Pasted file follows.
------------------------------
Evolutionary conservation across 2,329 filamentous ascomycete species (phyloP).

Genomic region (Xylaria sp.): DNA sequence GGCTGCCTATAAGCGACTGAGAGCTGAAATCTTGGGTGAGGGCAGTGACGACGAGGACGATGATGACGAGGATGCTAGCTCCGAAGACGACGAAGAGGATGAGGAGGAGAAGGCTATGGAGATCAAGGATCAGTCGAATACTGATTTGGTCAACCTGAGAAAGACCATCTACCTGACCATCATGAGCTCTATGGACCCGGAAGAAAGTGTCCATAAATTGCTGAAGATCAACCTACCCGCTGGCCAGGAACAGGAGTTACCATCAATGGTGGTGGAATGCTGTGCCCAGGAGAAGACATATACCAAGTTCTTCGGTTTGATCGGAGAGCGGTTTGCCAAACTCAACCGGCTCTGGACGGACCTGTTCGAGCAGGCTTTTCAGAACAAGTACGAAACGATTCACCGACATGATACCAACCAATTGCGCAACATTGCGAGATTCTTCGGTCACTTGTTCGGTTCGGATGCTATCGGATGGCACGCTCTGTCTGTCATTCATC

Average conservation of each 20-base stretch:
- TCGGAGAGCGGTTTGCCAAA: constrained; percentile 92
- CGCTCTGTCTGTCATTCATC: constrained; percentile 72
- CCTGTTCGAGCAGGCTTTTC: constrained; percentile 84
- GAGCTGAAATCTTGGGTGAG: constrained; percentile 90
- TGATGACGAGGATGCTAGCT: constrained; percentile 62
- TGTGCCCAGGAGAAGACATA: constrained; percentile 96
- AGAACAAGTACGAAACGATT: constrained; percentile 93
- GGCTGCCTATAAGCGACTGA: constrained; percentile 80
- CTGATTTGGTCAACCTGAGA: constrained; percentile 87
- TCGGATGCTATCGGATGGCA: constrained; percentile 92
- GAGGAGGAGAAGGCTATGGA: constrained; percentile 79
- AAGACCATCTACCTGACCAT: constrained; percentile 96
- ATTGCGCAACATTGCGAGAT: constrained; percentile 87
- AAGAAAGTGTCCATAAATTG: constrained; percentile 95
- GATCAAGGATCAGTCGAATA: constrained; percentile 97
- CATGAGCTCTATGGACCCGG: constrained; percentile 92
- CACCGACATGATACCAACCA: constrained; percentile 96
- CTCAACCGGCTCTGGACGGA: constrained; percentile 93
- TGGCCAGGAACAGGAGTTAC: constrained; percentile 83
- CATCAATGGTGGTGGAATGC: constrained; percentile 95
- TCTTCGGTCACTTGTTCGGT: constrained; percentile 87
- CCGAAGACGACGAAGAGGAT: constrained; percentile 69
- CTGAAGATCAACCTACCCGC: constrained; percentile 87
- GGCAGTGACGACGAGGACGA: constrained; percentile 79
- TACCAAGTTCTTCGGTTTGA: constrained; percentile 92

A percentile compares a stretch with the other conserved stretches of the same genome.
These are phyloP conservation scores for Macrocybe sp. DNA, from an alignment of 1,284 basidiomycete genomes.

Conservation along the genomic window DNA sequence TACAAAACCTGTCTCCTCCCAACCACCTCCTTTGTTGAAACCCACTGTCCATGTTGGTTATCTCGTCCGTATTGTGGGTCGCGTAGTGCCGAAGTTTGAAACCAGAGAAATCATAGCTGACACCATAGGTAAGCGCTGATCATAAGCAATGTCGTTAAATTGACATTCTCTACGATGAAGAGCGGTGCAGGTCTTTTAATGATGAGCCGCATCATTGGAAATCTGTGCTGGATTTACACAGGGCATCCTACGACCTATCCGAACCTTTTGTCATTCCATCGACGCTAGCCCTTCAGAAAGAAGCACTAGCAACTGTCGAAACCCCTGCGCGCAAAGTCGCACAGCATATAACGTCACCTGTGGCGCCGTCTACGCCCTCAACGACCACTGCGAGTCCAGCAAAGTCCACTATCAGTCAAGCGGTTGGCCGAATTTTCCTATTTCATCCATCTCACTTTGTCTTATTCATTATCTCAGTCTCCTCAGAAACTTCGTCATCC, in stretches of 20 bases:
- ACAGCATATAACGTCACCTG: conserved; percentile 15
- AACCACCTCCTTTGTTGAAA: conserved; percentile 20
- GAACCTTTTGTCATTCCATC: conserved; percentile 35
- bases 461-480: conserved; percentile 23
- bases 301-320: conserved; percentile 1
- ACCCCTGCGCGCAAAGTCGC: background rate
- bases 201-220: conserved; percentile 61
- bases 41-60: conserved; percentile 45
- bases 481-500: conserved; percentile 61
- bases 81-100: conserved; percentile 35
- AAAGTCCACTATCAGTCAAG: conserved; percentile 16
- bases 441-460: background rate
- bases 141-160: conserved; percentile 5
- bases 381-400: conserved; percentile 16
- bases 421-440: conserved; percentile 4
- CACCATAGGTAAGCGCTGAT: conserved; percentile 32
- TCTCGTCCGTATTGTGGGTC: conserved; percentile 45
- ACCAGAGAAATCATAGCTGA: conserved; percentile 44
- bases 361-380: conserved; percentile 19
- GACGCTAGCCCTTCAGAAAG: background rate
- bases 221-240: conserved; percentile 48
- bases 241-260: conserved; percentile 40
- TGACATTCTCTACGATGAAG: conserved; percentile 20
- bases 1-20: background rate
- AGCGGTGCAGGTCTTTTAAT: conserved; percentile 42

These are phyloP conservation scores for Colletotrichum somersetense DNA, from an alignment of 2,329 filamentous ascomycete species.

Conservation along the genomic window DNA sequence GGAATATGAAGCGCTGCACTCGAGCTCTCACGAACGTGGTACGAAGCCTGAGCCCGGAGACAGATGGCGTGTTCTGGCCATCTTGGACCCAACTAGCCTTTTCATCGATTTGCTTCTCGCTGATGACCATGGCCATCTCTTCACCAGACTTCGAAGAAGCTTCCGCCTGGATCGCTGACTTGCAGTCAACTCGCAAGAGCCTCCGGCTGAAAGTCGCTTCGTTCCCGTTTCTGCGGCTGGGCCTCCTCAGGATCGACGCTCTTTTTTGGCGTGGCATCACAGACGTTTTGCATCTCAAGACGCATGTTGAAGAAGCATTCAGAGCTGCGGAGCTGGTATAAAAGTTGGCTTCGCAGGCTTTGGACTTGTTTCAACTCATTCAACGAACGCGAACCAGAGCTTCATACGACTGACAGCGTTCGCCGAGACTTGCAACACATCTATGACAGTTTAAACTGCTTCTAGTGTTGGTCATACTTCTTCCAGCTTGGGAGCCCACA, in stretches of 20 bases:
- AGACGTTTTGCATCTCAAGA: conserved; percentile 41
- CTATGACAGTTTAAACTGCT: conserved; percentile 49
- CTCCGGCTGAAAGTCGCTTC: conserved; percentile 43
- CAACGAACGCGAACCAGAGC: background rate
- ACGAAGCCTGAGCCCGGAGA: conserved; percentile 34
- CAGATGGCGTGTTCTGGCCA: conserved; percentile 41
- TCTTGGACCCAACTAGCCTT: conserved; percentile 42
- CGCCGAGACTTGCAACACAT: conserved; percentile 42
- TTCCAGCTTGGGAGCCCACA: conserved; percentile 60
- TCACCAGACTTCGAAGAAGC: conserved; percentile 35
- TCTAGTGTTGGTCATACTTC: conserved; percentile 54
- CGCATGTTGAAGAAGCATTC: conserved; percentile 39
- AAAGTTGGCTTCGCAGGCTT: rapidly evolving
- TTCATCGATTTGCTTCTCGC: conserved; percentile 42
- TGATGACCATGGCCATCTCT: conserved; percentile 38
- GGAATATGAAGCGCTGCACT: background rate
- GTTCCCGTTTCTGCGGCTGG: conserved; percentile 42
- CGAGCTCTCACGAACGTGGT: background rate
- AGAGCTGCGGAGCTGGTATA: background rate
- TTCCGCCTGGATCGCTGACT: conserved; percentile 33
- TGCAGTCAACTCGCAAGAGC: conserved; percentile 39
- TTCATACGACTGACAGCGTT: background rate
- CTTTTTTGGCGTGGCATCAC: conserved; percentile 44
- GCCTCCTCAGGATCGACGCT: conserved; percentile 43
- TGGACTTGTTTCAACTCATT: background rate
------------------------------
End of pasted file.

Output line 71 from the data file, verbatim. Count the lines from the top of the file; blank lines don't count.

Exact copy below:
- AAAGTTGGCTTCGCAGGCTT: rapidly evolving